Researchers from University of Missouri Detail Findings in Breast Cancer
By a News Reporter-Staff News Editor at Women's Health Weekly -- Current study results on Breast Cancer have been published. According to news reporting originating from Kansas City, Missouri, by NewsRx correspondents, research stated, "Estrogen metabolism-mediated oxidative stress is suggested to play an important role in estrogen-induced breast carcinogenesis. We have earlier demonstrated that antioxidants, vitamin C (Vit C) and butylated hydroxyanisole (BHA) inhibit 17 beta-estradiol (E2)-mediated oxidative stress and oxidative DNA damage, and breast carcinogenesis in female August Copenhagen Irish (ACI) rats."
Our news editors obtained a quote from the research from the University of Missouri, "The objective of the present study was to characterize the mechanism by which above antioxidants prevent DNA damage during breast carcinogenesis. Female ACI rats were treated with E2; Vit C; Vit C + E2; BHA; and BHA + E2 for up to 240 days. mRNA and protein levels of a DNA repair enzyme 8-Oxoguanine DNA glycosylase (OGG1) and a transcription factor NRF2 were quantified in the mammary and mammary tumor tissues of rats after treatment with E2 and compared with that of rats treated with antioxidants either alone or in combination with E2. The expression of OGG1 was suppressed in mammary tissues and in mammary tumors of rats treated with E2. Expression of NRF2 was also significantly suppressed in E2-treated mammary tissues and in mammary tumors. Vitamin C or BHA treatment prevented E2-mediated decrease in OGG1 and NRF2 levels in the mammary tissues. Chromatin immunoprecipitation analysis confirmed that antioxidant-mediated induction of OGG1 was through increased direct binding of NRF2 to the promoter region of OGG1. Studies using silencer RNA confirmed the role of OGG1 in inhibition of oxidative DNA damage."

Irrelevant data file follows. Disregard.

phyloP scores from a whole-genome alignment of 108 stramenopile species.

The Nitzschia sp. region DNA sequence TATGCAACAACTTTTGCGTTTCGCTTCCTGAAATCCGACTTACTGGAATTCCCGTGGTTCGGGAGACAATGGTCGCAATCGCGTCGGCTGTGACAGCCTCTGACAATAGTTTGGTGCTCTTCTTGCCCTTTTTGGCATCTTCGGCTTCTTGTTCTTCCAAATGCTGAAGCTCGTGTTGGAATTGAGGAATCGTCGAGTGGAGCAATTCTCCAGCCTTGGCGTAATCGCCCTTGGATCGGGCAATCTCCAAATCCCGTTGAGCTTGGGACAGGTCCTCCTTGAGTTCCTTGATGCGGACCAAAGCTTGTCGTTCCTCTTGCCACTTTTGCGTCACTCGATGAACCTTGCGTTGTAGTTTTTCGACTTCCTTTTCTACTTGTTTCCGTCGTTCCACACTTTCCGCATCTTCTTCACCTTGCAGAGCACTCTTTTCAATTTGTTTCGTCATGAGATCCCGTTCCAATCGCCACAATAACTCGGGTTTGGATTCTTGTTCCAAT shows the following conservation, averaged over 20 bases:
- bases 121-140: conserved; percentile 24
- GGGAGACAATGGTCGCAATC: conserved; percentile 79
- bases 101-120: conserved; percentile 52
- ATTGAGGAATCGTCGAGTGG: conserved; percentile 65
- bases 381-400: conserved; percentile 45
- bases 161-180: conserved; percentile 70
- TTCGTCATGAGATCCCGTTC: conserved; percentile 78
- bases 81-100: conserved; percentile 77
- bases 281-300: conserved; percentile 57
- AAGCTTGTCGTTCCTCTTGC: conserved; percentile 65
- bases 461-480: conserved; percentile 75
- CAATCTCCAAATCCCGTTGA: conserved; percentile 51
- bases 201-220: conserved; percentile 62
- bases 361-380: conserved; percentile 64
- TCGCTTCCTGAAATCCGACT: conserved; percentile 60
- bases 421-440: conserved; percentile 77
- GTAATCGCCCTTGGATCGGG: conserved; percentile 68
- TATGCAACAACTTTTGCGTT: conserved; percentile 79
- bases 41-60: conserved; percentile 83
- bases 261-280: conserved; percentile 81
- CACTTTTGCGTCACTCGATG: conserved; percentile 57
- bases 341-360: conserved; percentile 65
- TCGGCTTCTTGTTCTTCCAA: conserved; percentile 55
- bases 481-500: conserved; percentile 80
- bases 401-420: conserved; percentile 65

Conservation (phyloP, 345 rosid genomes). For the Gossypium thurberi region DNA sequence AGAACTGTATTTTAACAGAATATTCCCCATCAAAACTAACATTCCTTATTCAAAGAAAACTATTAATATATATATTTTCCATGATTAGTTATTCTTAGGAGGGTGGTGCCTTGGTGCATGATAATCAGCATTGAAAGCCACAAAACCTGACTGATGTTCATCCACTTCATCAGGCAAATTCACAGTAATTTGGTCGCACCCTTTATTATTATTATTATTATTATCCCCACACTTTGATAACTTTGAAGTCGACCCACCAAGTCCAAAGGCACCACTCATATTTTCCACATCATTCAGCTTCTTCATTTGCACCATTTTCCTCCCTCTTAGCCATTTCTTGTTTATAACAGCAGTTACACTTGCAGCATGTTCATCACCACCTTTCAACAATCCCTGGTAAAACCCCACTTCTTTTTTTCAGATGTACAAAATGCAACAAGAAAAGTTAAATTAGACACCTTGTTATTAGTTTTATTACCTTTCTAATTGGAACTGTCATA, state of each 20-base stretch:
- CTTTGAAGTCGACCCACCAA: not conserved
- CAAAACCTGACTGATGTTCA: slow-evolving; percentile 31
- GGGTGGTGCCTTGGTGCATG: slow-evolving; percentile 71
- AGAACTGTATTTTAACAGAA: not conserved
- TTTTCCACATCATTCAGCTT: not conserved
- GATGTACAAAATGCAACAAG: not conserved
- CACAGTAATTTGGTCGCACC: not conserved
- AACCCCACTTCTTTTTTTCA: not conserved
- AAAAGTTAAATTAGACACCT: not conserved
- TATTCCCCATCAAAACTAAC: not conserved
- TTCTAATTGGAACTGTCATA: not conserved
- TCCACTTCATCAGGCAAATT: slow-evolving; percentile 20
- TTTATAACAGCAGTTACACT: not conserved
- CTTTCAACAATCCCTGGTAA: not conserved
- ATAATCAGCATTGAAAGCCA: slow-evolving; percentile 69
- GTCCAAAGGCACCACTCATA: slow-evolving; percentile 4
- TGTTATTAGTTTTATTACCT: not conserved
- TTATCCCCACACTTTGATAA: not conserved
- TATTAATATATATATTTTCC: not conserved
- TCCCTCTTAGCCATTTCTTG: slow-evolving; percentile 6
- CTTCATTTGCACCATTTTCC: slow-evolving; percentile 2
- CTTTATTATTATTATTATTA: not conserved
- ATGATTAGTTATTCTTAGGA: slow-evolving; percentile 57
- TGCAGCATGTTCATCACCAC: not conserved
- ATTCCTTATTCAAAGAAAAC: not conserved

According to the news editors, the research concluded: "Our studies suggest that antioxidants Vit C and BHA provide protection against oxidative DNA damage and E2-induced mammary carcinogenesis, at least in part, through NRF2-mediated induction of OGG1."
For more information on this research see: Antioxidant-mediated up-regulation of OGG1 via NRF2 induction is associated with inhibition of oxidative DNA damage in estrogen-induced breast cancer. BMC Cancer, 2013;13():1-9. BMC Cancer can be contacted at: Biomed Central Ltd, 236 Grays Inn Rd, Floor 6, London WC1X 8HL, England. (BioMed Central - www.biomedcentral.com/; BMC Cancer - www.biomedcentral.com/bmccancer/)
The news editors report that additional information may be obtained by contacting B. Singh, University of Missouri, Sch Pharm, Div Pharmacol & Toxicol, Kansas City, MO 64108, United States (see also Breast Cancer).
Keywords for this news article include: Antioxidants, Missouri, Oncology, Treatment, DNA Damage, Proteomics, Kansas City, DNA Research, United States, Breast Cancer, Women's Health, Protective Agents, Deoxyribonucleic Acid, North and Central America
Our reports deliver fact-based news of research and discoveries from around the world. Copyright 2013, NewsRx LLC
To see more of the NewsRx.com, or to subscribe, go to http://www.newsrx.com .